Insecurity: Time to create national border institute

IT was a scary sight a couple of weeks ago. All the major newspapers in the country, at least the cover of the mainstream ones in Nigeria either above or below their main plates, all featured scary tales of Insecurity. The next day, one tabloid carried another disturbing dimension of the raging insecurity plaguing the entire country with headlines such as ”two killed in attack on Enugu police station, and “bandits kill one, abduct Kaduna private university students” as its rider.  As always, after reading all these sad and disturbing stories emanating from our beloved nation, we just say, “I think it’s high time the government buckled down and found a solution”. Then we go to sleep and wake up the next day only to be hit like a ‘thunderbolt’ by another security challenge. When will this stop? Part of our institutional lapses is that we don’t look inward to find permanent and actionable solutions that will put an end to our challenges. We lack the discipline of getting things done! But a silver bullet surfaced recently at the public hearing of a Bill For An Act To Establish The National Institute For Border Studies, Imeko, Ogun State, on the 26th of April, 2021. The public hearing, a staple of the National Assembly, is an open gathering of officials and citizens in which citizens are permitted to offer comments, give their opinions, provide and receive information as well as expand and speak to their written submissions.  The National Institute For Border Studies Bill is sponsored by Sen. Tolu Odebiyi, the Senator representing Ogun West Senatorial District of Ogun State.

A former Minister of Interior and current Senator representing Benue South, Sen. Abba Moro had said that, “Our borders constitute a very vital part of our modern society. Most of the problems we have today emerged from border misunderstandings. We have over 3,000 entry points into this country and most of them are not mounted by security agencies. This Bill seeking to establish this Institute is coming at a time when we are facing serious security challenges in this country especially the border challenges.” Observers believe that it is an indisputable fact that Nigeria needs a modern approach to manning our borders. The Bill, according to Sen. Odebiyi, is for the good of Nigerians as the people are yearning for border security and control. With the worsening security situation of our country the National border Institute remains the best option to come to the rescue.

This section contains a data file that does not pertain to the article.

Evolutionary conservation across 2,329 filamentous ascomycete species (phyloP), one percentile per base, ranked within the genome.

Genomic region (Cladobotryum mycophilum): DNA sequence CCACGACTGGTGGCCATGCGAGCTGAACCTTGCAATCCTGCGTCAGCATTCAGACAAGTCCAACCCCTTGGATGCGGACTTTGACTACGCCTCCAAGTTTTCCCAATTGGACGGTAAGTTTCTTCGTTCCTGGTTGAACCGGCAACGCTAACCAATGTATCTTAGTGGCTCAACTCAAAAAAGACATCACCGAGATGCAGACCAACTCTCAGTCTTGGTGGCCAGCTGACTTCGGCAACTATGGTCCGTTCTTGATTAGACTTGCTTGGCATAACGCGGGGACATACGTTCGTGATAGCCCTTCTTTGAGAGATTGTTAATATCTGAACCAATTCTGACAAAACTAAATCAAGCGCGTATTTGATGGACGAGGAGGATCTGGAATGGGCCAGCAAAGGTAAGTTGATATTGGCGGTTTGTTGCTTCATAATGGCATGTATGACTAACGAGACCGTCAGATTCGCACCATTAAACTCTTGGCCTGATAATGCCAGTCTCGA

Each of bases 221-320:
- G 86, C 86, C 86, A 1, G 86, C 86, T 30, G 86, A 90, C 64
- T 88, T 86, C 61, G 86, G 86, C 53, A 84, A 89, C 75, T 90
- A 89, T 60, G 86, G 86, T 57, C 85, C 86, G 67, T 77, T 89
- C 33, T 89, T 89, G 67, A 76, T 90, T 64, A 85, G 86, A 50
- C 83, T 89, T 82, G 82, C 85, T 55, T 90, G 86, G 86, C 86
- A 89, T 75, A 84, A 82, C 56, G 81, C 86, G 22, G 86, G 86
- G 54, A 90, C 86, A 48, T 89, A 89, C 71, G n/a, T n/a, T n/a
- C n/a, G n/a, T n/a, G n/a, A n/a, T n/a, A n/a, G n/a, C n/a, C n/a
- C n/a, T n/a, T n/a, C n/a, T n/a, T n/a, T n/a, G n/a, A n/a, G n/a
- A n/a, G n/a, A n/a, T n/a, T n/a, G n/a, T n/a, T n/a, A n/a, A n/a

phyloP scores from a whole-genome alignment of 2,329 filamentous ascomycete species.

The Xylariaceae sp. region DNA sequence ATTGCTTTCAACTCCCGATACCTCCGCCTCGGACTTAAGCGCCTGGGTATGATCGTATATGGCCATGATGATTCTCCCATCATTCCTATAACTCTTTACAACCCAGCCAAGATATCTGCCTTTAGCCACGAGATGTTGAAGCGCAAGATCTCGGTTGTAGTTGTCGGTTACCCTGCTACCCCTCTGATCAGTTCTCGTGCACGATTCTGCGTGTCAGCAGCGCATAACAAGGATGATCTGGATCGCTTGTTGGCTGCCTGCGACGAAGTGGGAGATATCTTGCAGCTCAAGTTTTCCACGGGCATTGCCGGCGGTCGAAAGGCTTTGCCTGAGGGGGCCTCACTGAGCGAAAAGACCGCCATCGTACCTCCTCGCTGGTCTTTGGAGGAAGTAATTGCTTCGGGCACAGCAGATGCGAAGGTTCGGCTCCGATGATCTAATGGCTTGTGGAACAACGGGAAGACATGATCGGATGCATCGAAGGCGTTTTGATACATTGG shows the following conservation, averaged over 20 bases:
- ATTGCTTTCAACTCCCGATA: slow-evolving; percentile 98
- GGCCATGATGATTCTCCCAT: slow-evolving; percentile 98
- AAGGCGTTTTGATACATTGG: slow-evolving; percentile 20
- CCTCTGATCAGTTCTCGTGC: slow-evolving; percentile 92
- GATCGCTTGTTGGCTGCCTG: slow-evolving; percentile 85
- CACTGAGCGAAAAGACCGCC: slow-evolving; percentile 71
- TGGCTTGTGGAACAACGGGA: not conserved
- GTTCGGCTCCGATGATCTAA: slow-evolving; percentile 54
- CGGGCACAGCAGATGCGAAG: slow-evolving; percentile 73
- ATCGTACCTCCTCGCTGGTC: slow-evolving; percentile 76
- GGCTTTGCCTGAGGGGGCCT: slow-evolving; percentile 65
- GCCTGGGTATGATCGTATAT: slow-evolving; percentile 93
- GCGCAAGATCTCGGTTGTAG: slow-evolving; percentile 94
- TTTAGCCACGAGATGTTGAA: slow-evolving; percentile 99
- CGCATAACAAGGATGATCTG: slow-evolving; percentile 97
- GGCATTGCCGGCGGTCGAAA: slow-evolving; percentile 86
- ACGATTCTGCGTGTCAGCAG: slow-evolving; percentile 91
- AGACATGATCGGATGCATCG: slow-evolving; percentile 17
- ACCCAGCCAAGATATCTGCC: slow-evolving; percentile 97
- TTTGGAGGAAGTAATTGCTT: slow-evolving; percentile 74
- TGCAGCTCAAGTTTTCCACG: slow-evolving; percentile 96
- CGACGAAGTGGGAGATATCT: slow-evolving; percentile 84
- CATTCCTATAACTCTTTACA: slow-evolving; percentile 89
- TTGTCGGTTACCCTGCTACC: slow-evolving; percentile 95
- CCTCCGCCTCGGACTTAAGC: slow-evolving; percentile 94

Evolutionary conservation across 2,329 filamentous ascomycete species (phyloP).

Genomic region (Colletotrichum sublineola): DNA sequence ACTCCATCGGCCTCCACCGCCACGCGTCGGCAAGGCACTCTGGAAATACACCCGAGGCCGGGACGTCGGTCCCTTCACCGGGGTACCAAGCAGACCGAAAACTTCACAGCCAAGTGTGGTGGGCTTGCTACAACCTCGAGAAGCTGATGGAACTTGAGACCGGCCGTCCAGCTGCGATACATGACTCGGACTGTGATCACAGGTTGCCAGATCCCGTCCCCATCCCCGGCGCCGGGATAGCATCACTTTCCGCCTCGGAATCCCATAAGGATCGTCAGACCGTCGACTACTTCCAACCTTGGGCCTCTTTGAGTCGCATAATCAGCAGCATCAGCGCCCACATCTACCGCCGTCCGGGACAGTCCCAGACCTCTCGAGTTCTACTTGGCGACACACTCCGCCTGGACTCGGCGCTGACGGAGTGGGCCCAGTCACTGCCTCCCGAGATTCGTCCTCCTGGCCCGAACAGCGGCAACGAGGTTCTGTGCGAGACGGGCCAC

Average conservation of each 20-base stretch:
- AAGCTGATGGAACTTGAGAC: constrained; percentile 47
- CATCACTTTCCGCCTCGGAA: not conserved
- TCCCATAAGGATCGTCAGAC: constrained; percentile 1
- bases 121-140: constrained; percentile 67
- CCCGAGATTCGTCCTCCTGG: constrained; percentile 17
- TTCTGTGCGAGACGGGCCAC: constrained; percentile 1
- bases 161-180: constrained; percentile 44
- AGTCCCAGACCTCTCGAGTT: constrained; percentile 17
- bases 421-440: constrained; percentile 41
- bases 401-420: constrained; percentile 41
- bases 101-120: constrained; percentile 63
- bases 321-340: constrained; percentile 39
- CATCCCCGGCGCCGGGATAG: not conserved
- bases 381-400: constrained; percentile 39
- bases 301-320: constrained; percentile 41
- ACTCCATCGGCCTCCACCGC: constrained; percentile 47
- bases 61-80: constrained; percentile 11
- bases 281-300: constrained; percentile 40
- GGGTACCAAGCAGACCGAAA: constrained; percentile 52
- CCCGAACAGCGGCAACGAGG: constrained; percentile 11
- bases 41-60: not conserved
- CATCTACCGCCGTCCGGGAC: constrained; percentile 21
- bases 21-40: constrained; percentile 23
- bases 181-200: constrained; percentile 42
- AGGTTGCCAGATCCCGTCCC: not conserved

The way our border is at the moment poses a security risk. The debilitating impact of the porosity of Nigerian borders has made it possible for an unwarranted influx of migrants from neighbouring states to enter the country illegally from such countries as Republic of Niger, Chad and Republic of Benin. The security lacuna this has caused is even more gapping, as the country has witnessed a massive ingress of illegal arms influx, and the proliferation of small and light weapons in enormous proportions. While these has posed immense security problems for us as a republic, and while the relevant security outfits set up to check these anomalies are doing their best, there is a conspicuous need to have a formal Institution set up to solely build the capacity of security personnels, and even young citizens on global best practices in handling cross border issues, migration and even the management of Internally Displaced Persons across our borderlines.